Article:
Why Does Japan Associate Christmas With KFC?
Have you ever wondered how Japanese people celebrate Christmas? After all, Christmas is not a national holiday, and less than once percent of the population are Christians. Nevertheless, Christmas has had a huge impact in Japan with a big exception when compared to other countries that celebrate this holiday: there is absolutely no religion attached to the concept. As a result, Christmas has become a festive time of the year where Japanese people can go shopping, exchange gifts, enjoy Christmas lights and decorations, and have elegant dinners at luxurious restaurants without ever thinking of the religious aspects behind the holiday.
Christmas in Japan is a whole different concept, there is a tradition that many people overseas would find crazy and it concerns Kentucky Fried Chicken (KFC):
Over the past years, one of the many Christmas customs that can be found in Japan is celebrating the holiday with a huge bucket of KFC. Every winter, around the 23rd of December, Colonel Sanders will appear dressed up as Santa Claus, drawing enormous crowds thanks to the so called Party Barrel offer. Party Barrel being, of course, Japan’s version of the KFC Bucket.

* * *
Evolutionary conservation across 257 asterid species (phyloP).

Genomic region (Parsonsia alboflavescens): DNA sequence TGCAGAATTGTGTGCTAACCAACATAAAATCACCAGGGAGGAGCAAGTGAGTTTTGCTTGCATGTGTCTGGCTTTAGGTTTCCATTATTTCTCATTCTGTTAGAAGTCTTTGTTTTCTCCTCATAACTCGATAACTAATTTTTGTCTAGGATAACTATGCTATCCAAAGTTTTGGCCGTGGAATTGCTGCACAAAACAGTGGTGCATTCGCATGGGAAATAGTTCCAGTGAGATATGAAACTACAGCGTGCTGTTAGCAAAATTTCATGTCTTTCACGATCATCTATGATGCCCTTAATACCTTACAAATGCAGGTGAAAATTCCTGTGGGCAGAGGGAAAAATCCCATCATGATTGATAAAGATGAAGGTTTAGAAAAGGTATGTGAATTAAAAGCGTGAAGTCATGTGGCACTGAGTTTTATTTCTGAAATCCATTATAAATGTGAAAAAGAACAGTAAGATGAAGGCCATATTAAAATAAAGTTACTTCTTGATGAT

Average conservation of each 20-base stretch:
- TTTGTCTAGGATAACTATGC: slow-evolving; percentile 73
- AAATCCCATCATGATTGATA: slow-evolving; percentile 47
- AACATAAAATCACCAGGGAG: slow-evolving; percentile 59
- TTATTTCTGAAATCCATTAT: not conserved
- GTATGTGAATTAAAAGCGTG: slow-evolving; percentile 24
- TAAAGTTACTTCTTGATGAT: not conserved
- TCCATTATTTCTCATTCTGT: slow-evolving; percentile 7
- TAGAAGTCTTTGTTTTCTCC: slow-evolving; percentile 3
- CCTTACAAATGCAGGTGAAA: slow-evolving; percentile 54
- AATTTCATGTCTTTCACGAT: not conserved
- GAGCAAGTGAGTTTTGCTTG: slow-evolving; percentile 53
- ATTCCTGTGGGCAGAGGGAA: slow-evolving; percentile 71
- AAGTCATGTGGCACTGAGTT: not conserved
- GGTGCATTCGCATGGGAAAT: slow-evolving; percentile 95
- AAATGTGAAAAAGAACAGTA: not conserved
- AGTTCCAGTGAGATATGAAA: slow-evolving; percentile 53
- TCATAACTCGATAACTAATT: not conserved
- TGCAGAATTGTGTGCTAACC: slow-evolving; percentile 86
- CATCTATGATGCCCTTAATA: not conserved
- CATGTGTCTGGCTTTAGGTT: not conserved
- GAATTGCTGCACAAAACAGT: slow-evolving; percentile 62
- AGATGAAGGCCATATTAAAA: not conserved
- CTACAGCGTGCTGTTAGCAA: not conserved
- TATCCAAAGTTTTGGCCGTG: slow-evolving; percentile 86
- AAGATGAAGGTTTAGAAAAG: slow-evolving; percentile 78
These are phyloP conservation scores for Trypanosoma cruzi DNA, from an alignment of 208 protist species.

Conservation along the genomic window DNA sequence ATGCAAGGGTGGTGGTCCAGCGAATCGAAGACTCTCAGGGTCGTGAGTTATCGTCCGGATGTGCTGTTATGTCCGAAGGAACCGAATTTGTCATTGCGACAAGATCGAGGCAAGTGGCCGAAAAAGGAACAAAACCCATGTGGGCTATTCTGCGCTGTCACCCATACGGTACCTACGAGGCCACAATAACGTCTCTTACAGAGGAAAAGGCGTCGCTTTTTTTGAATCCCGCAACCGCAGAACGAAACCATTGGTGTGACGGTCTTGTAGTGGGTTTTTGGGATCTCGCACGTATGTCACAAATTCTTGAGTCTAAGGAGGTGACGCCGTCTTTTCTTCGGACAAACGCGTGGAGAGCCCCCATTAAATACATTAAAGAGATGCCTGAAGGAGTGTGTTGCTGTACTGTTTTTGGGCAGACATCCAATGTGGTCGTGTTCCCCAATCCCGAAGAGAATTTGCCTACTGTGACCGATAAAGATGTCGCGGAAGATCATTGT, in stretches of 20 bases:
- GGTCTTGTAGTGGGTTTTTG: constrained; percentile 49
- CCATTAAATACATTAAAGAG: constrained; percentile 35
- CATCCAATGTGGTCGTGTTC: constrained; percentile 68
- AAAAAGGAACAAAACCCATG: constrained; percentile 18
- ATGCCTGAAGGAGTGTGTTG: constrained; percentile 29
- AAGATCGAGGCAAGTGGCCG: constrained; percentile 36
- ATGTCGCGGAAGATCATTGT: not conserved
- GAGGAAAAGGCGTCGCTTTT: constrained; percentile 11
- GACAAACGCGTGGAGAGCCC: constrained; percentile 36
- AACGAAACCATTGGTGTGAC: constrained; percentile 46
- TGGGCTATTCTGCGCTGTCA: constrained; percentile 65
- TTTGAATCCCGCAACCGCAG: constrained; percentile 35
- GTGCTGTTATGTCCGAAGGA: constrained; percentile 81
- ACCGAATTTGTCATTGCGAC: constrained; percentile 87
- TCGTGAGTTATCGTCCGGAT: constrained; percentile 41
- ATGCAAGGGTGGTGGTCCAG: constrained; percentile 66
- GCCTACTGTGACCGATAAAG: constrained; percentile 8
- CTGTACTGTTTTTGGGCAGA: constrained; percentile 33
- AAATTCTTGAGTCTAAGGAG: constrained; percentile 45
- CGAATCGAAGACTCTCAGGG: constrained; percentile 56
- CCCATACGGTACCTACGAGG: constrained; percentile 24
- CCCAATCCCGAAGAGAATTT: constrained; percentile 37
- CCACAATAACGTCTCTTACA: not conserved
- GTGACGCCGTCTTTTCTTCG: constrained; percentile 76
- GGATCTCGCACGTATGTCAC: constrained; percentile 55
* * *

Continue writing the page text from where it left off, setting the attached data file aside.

As a result, KFC’s sales in December tend to be twice as high as those of other months. Unlucky customers who opted to buy one of these KFC buckets on December 24 at big locations, such as the ones in Shinjuku, can end up waiting two hours for their Christmas fried chicken.
People are willing to wait two hours for Kentucky Fried Chicken. That’s a level of commitment to this tradition that anyone outside Japan would find absolutely astonishing. KFC is a fast food chain, and fast food chains usually do not get this kind of attention unless they are the first ones to open in a specific market, creating a quick craze that eventually fades and dies.
Stay tuned for Part 2! Thank you for reading my blog.